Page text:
The cities of Normandy during the 1944 battles
Liberation: August 8, 1944
Black Watch (Royal Highland Regiment) of Canada, 5th Infantry Brigade, 2nd Infantry Division
Queen’s Own Cameron Highlanders of Canada, 6th Infantry Brigade, 2nd Infantry Division
6th Armoured Regiment – 1st Hussars, 2nd Armored Brigade, 2nd Infantry Division
Schwere Panzer-Abteilung 503
Kampfgruppe Sterz, 2. Panzer-Division
The commune of Fontenay-le-Marmion is located on a high point called crest of Verrieres and that overlooks the area between Caen and Falaise. Defended by elements of the 272. Infantry Division, the Allies plan to seize it as of 18 July 1944 with the launch of Operation Atlantic but German artillery put an end to the offensive. On 24 July 1944, the Allies launched Operation Spring to relaunch the action in the same area.
According to the plan of Operation Spring, the village of Fontenay-le-Marmion is to be reached in the second part of the night, after the German line of defense is exceeded. The Black Watch of Canada (5th Infantry Brigade, 2nd Infantry Division) is in charge of seizing it, supported by the Calgary Highlanders (5th Infantry Brigade) and B Squadron 6th Armored Regiment – 1st Hussars (2nd Armored Brigade).
The operation was launched on the evening of July 24 and Canadian troops progressed in the early hours of July 25. Delayed by the first line of German defense, they remain fixed on their starting base. The Black Watch regiment manages to cross the village of Saint-Martin-de-Fontenay despite losing its corps commander at this time, Lieutenant-Colonel Cantlie, killed by the firing of a machine gun. Major Griffin then took command and began the regiment’s progression into the open south, starting at 9:30 am: Canadians were caught in a particularly intense fire and no longer supported by the Calgary Highlanders in Saint -André-sur-Orne. Tanks of the Schwere Panzer-Abteilung 503 installed in Fontenay-le-Marmion add to the disorder by applying murderous fires. The Black Watch, however, is supported by B Company of the 1st Hussars and the 5th Field Guns Regiment. But of the 325 soldiers engaged, only about sixty reached the summit of the ridge, still led by Major Griffin. The survivors are nailed to the ground by machine gun fire and by the shells flying around them, they have no choice but to break contact and return to the starting point: they are no more than 15 to return alive, Griffin is missing.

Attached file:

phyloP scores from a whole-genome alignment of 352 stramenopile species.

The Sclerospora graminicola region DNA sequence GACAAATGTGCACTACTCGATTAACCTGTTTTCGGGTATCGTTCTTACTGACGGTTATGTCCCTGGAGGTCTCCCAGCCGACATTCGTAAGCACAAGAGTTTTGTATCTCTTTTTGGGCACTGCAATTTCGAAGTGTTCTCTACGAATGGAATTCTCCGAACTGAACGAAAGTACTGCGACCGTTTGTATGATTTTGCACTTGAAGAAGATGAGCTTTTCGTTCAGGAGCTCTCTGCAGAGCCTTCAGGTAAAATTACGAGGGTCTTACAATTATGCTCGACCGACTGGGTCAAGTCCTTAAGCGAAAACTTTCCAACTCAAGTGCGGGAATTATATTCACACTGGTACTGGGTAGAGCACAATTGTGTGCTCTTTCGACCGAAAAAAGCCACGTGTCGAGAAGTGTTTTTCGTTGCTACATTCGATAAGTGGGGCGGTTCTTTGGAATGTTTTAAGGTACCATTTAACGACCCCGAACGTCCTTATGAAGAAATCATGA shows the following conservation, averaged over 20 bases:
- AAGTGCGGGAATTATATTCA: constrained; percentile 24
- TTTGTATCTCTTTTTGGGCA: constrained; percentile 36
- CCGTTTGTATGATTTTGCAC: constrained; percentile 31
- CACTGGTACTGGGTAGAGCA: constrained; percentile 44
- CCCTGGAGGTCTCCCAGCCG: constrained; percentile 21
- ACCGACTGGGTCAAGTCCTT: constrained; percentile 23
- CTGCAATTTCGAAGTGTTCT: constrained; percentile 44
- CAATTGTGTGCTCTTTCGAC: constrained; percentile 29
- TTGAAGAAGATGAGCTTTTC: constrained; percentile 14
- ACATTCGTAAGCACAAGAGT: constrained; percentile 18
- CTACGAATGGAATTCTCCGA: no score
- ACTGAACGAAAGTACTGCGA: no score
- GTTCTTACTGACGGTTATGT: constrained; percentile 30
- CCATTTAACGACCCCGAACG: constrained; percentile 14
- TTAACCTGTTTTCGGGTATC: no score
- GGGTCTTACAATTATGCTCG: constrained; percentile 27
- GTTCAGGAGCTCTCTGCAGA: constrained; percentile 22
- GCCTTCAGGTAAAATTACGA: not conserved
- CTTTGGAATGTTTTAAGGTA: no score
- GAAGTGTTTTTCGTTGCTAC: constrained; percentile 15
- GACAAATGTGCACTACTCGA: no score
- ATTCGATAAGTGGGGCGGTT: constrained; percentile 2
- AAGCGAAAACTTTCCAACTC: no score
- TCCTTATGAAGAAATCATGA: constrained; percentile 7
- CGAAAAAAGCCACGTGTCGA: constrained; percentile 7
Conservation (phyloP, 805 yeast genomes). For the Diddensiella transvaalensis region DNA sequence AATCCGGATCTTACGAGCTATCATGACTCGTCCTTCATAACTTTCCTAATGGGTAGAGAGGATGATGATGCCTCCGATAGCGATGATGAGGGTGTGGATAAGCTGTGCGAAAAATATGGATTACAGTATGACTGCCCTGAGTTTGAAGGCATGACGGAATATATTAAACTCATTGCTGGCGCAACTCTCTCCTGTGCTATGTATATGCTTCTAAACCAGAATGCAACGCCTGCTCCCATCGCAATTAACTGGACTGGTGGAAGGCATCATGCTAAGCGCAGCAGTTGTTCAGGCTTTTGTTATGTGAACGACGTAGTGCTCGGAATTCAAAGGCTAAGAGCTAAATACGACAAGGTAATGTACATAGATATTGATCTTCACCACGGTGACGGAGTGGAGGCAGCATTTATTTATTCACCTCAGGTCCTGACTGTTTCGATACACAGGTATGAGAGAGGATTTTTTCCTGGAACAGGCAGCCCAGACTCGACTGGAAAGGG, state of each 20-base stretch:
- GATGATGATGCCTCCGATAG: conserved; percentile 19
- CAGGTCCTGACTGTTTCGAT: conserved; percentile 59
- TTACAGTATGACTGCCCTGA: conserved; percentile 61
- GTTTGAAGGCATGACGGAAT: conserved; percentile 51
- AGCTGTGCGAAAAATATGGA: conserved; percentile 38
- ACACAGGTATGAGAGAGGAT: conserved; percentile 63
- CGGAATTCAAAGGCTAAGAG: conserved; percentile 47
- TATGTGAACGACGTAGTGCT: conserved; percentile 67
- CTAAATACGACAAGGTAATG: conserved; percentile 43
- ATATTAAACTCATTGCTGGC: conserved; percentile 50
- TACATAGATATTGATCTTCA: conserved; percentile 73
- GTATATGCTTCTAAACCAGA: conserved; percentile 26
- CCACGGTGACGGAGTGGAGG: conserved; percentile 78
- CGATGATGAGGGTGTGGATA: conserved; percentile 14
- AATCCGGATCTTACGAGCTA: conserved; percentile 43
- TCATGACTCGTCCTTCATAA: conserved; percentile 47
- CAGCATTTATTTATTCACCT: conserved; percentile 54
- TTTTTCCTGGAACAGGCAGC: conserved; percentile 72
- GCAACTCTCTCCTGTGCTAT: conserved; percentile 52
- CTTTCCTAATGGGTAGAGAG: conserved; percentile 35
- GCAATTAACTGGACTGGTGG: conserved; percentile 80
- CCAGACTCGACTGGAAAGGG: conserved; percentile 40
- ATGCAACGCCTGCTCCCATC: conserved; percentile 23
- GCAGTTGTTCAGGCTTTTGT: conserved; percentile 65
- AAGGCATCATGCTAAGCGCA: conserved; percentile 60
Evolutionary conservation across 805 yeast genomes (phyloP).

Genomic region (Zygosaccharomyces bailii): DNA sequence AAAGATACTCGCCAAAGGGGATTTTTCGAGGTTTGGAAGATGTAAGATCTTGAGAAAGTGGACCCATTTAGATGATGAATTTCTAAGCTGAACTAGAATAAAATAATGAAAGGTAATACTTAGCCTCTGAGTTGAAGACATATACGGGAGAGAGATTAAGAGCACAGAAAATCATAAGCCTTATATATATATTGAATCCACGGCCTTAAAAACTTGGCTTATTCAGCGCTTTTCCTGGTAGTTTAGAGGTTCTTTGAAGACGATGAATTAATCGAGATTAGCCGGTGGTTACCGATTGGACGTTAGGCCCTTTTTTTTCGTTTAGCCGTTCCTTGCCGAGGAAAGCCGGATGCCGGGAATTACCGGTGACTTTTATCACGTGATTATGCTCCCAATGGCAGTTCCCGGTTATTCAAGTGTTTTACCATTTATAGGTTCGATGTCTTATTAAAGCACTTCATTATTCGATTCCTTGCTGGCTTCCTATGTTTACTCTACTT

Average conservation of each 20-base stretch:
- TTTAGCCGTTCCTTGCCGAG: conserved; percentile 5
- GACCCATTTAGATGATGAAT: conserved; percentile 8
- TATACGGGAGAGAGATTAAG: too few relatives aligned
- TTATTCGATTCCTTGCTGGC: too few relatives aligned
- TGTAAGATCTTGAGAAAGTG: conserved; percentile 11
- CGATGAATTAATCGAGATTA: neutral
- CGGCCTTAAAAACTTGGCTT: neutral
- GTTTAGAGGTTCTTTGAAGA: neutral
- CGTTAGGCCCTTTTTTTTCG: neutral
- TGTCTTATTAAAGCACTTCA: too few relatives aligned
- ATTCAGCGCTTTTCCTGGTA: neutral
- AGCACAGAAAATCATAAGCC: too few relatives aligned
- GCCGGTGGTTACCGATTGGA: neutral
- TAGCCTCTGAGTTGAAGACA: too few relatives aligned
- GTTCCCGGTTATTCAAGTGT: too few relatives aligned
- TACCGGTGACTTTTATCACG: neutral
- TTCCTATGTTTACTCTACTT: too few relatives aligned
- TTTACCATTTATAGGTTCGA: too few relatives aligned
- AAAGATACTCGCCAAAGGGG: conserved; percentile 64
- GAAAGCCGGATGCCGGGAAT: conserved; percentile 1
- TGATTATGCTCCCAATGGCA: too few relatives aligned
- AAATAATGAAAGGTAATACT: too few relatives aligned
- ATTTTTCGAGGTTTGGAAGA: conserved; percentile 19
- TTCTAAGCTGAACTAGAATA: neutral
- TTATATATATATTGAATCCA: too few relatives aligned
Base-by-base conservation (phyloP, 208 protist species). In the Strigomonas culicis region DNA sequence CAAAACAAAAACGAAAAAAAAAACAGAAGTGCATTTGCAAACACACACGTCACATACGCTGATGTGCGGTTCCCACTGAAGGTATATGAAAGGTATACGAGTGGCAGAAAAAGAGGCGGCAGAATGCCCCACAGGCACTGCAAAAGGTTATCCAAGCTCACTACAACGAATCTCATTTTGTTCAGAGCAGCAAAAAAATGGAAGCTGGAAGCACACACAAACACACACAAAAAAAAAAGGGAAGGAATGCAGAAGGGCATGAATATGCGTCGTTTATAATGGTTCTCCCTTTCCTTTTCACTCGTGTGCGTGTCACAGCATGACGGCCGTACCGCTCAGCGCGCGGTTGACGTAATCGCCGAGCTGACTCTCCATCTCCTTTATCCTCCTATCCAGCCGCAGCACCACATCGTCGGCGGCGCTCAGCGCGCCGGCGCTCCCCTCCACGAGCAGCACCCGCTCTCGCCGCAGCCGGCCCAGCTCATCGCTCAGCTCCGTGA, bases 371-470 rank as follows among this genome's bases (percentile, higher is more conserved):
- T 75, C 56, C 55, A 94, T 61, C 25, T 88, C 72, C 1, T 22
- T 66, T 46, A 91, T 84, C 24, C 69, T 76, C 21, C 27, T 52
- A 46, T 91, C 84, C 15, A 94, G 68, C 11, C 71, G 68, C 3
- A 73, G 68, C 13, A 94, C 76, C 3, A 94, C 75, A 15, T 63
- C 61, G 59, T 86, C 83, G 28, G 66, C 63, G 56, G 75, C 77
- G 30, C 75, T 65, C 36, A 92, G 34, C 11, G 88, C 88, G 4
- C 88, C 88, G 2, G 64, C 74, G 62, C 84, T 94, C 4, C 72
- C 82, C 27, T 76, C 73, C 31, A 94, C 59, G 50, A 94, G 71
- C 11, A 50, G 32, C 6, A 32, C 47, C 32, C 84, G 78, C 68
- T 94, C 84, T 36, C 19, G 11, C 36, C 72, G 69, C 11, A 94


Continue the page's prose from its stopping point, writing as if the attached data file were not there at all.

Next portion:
A new offensive was launched at Fontenay-le-Marmion on the eve of July 26 by the 2nd Canadian infantry division commanded by General Simonds, but without results. The front line did not evolve for more than a week in spite of constant bombing, and it was not until the launch of Operation Totalize on August 7, 1944 that the Canadians of the Queen’s Own Cameron Highlanders of Canada (6th Infantry Brigade) Begin their offensive in the direction of Fontenay-le-Marmion. The Germans were unable to keep their line of defense and the village was freed by soldiers of company A of the Queen’s Own Cameron on the evening of August 8, when they were bombed during the night of August 7-8. As they progressed towards Fontenay, the Canadians discovered on the battlefield the body of Major Griffin, killed during the July 25 assault.